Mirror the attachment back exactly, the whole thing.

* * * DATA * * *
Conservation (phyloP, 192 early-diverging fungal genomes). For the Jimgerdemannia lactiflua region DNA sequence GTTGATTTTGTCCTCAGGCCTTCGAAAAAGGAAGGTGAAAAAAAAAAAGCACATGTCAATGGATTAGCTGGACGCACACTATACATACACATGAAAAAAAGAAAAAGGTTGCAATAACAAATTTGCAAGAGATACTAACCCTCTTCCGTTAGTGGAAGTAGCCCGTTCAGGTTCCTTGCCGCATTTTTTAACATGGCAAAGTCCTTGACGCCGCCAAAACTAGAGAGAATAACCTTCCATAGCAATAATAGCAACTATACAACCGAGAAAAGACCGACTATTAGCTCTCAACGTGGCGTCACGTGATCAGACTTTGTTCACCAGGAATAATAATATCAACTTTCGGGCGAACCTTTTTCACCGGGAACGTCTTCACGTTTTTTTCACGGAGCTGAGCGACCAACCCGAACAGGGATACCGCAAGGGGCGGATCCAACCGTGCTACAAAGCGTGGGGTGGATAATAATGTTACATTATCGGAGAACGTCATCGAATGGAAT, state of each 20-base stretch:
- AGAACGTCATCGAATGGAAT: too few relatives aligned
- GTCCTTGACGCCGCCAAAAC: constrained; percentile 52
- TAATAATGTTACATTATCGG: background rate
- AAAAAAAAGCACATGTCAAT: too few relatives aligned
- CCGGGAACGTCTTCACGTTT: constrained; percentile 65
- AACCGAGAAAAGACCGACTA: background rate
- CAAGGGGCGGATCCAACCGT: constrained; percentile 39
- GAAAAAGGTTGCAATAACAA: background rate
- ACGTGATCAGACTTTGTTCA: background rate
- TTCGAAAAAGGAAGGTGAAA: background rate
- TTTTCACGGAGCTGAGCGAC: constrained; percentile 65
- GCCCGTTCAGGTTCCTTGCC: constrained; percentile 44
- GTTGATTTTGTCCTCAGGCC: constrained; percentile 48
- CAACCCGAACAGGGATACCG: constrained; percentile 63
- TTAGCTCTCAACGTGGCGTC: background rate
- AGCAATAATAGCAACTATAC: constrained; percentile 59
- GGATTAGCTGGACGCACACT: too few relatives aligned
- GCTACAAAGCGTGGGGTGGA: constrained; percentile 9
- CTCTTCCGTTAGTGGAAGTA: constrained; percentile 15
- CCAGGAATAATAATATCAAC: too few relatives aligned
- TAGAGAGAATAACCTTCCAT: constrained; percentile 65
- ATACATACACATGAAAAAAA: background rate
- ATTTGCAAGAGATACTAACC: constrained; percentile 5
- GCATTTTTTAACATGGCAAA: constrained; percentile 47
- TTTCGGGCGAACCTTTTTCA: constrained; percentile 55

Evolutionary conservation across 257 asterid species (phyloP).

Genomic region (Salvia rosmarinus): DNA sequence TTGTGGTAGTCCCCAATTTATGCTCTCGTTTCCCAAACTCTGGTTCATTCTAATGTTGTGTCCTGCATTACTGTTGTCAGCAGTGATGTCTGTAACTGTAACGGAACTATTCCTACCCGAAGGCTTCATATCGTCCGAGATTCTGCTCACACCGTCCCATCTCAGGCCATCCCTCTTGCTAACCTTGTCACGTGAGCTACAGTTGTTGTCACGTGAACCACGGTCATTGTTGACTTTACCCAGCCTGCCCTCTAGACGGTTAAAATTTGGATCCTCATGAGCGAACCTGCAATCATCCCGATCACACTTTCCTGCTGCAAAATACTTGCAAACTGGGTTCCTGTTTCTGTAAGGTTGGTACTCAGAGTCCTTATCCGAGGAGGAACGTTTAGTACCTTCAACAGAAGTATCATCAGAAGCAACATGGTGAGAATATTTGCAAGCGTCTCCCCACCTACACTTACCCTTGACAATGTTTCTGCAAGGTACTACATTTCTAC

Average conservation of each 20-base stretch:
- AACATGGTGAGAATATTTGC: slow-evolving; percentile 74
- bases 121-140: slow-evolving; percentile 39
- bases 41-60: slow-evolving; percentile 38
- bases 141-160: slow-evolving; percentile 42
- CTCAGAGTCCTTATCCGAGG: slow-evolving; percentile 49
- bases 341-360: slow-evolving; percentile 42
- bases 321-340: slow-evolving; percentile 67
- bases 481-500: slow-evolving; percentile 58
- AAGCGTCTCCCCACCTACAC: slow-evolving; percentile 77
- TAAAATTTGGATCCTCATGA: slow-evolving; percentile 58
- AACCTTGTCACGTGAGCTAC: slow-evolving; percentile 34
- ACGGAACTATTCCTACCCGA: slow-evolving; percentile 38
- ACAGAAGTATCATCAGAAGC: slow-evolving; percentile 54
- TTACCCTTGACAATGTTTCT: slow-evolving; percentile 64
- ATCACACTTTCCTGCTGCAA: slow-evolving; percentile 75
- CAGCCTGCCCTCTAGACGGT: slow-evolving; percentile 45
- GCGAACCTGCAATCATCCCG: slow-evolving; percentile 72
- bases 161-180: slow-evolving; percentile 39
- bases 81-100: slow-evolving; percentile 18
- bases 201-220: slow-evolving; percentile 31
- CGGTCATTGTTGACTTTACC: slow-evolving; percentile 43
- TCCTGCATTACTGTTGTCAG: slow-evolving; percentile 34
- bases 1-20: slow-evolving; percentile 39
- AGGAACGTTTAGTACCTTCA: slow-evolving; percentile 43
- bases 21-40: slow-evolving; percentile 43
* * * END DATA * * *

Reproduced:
Conservation (phyloP, 192 early-diverging fungal genomes). For the Jimgerdemannia lactiflua region DNA sequence GTTGATTTTGTCCTCAGGCCTTCGAAAAAGGAAGGTGAAAAAAAAAAAGCACATGTCAATGGATTAGCTGGACGCACACTATACATACACATGAAAAAAAGAAAAAGGTTGCAATAACAAATTTGCAAGAGATACTAACCCTCTTCCGTTAGTGGAAGTAGCCCGTTCAGGTTCCTTGCCGCATTTTTTAACATGGCAAAGTCCTTGACGCCGCCAAAACTAGAGAGAATAACCTTCCATAGCAATAATAGCAACTATACAACCGAGAAAAGACCGACTATTAGCTCTCAACGTGGCGTCACGTGATCAGACTTTGTTCACCAGGAATAATAATATCAACTTTCGGGCGAACCTTTTTCACCGGGAACGTCTTCACGTTTTTTTCACGGAGCTGAGCGACCAACCCGAACAGGGATACCGCAAGGGGCGGATCCAACCGTGCTACAAAGCGTGGGGTGGATAATAATGTTACATTATCGGAGAACGTCATCGAATGGAAT, state of each 20-base stretch:
- AGAACGTCATCGAATGGAAT: too few relatives aligned
- GTCCTTGACGCCGCCAAAAC: constrained; percentile 52
- TAATAATGTTACATTATCGG: background rate
- AAAAAAAAGCACATGTCAAT: too few relatives aligned
- CCGGGAACGTCTTCACGTTT: constrained; percentile 65
- AACCGAGAAAAGACCGACTA: background rate
- CAAGGGGCGGATCCAACCGT: constrained; percentile 39
- GAAAAAGGTTGCAATAACAA: background rate
- ACGTGATCAGACTTTGTTCA: background rate
- TTCGAAAAAGGAAGGTGAAA: background rate
- TTTTCACGGAGCTGAGCGAC: constrained; percentile 65
- GCCCGTTCAGGTTCCTTGCC: constrained; percentile 44
- GTTGATTTTGTCCTCAGGCC: constrained; percentile 48
- CAACCCGAACAGGGATACCG: constrained; percentile 63
- TTAGCTCTCAACGTGGCGTC: background rate
- AGCAATAATAGCAACTATAC: constrained; percentile 59
- GGATTAGCTGGACGCACACT: too few relatives aligned
- GCTACAAAGCGTGGGGTGGA: constrained; percentile 9
- CTCTTCCGTTAGTGGAAGTA: constrained; percentile 15
- CCAGGAATAATAATATCAAC: too few relatives aligned
- TAGAGAGAATAACCTTCCAT: constrained; percentile 65
- ATACATACACATGAAAAAAA: background rate
- ATTTGCAAGAGATACTAACC: constrained; percentile 5
- GCATTTTTTAACATGGCAAA: constrained; percentile 47
- TTTCGGGCGAACCTTTTTCA: constrained; percentile 55

Evolutionary conservation across 257 asterid species (phyloP).

Genomic region (Salvia rosmarinus): DNA sequence TTGTGGTAGTCCCCAATTTATGCTCTCGTTTCCCAAACTCTGGTTCATTCTAATGTTGTGTCCTGCATTACTGTTGTCAGCAGTGATGTCTGTAACTGTAACGGAACTATTCCTACCCGAAGGCTTCATATCGTCCGAGATTCTGCTCACACCGTCCCATCTCAGGCCATCCCTCTTGCTAACCTTGTCACGTGAGCTACAGTTGTTGTCACGTGAACCACGGTCATTGTTGACTTTACCCAGCCTGCCCTCTAGACGGTTAAAATTTGGATCCTCATGAGCGAACCTGCAATCATCCCGATCACACTTTCCTGCTGCAAAATACTTGCAAACTGGGTTCCTGTTTCTGTAAGGTTGGTACTCAGAGTCCTTATCCGAGGAGGAACGTTTAGTACCTTCAACAGAAGTATCATCAGAAGCAACATGGTGAGAATATTTGCAAGCGTCTCCCCACCTACACTTACCCTTGACAATGTTTCTGCAAGGTACTACATTTCTAC

Average conservation of each 20-base stretch:
- AACATGGTGAGAATATTTGC: slow-evolving; percentile 74
- bases 121-140: slow-evolving; percentile 39
- bases 41-60: slow-evolving; percentile 38
- bases 141-160: slow-evolving; percentile 42
- CTCAGAGTCCTTATCCGAGG: slow-evolving; percentile 49
- bases 341-360: slow-evolving; percentile 42
- bases 321-340: slow-evolving; percentile 67
- bases 481-500: slow-evolving; percentile 58
- AAGCGTCTCCCCACCTACAC: slow-evolving; percentile 77
- TAAAATTTGGATCCTCATGA: slow-evolving; percentile 58
- AACCTTGTCACGTGAGCTAC: slow-evolving; percentile 34
- ACGGAACTATTCCTACCCGA: slow-evolving; percentile 38
- ACAGAAGTATCATCAGAAGC: slow-evolving; percentile 54
- TTACCCTTGACAATGTTTCT: slow-evolving; percentile 64
- ATCACACTTTCCTGCTGCAA: slow-evolving; percentile 75
- CAGCCTGCCCTCTAGACGGT: slow-evolving; percentile 45
- GCGAACCTGCAATCATCCCG: slow-evolving; percentile 72
- bases 161-180: slow-evolving; percentile 39
- bases 81-100: slow-evolving; percentile 18
- bases 201-220: slow-evolving; percentile 31
- CGGTCATTGTTGACTTTACC: slow-evolving; percentile 43
- TCCTGCATTACTGTTGTCAG: slow-evolving; percentile 34
- bases 1-20: slow-evolving; percentile 39
- AGGAACGTTTAGTACCTTCA: slow-evolving; percentile 43
- bases 21-40: slow-evolving; percentile 43